A large, widely damaging earthquake will occur on the Hayward fault in the future. That much we know.
What we don't know is when.

Most trenches across the Hayward fault were excavated to meet the requirements of the Alquist-Priolo Earthquake Fault Zoning Act, to insure that structures are not built over active fault traces. Other trenches have been used by scientists to learn about the fault's capability as a source of earthquakes. Earthquake geologists probe in to the fault's past behavior using the tools of paleoseismology. Using radiocarbon analysis to date these past earthquakes, scientists have shown that these large earthquakes occur roughly every 100 to 200 years on the Hayward fault.

On the Hayward fault, perhaps the best and most accessible trench site is at Tule Pond, also known as Tyson's Lagoon, just south of the Fremont BART (Bay Area Rapid Transit) station in Freemont, California. At this site, the 1868 Mw6.8 earthquake is revealed in the trench by intensely-contorted, near-surface layers of silty sand and clay. A series of photos take you through digging of the trench at Tule Pond.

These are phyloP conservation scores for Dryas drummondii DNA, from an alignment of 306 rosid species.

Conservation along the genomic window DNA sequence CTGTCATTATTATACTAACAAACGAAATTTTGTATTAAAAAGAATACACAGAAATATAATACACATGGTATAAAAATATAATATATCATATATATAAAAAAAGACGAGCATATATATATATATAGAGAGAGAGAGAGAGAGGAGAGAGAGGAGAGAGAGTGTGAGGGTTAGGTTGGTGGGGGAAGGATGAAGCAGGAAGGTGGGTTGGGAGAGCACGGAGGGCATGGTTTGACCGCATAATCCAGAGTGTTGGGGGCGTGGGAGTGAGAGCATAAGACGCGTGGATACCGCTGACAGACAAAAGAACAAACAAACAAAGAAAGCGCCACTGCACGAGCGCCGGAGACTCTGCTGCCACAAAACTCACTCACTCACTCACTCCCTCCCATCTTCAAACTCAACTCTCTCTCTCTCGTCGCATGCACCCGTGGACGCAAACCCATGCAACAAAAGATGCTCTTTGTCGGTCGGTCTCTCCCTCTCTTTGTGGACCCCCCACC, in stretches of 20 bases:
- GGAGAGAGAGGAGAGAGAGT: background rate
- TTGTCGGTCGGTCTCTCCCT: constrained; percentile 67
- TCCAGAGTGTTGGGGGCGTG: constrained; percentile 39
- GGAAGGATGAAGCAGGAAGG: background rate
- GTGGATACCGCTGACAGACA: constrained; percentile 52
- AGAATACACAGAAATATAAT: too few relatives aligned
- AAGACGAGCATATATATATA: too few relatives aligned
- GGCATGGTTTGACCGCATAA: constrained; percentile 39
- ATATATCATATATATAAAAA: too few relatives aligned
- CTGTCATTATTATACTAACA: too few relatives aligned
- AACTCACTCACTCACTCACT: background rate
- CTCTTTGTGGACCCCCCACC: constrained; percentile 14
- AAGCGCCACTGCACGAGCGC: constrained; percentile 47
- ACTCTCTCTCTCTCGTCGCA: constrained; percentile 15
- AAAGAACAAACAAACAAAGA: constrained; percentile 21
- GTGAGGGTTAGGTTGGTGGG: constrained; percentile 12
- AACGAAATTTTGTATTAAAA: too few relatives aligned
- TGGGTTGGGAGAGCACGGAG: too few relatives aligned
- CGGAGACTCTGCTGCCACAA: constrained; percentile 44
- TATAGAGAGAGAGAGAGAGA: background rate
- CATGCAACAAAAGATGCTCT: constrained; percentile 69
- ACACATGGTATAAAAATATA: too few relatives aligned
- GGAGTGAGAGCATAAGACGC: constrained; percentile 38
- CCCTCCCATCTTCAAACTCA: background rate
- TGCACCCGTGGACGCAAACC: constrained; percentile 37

recurrence interval
Topo map
Aerial photograph, Tule Pond (Tyson Lagoon), Fremont, CA.
Location of trench site and other points along the Hayward Fault. Currently known extent of 1868 surface rupture shown as green highlight band; dashed where subsurface extent of rupture is inferred. Starts indicate localities discussed in Open-File report 99-318: Timing of Paleoearthquakes on the Hayward Fault . Creeping trance extends at least 68 km from P, Point Pinole, to AC, Agua Caliente Creek. Trenching sites: MV, Mira Vista (Hayward Fault Paleoearthquake Group, 1997); MT, Montclair (Lienkamper et al., 1995); MH, Masonic Home (Lienkamper and Borchardt, 1996); TP, Tule Pond (Williams et. al., 1993); Other localities: RM, Rocky Mound key triangulation point of Yu and Segall, (1996); CR,, near Calaveras Reservoir, the branching point of Northern Calaveras fault from fast-creeping Southern Calaveras fault. (Working Group on Northern California Earthquake Potential, 1996.)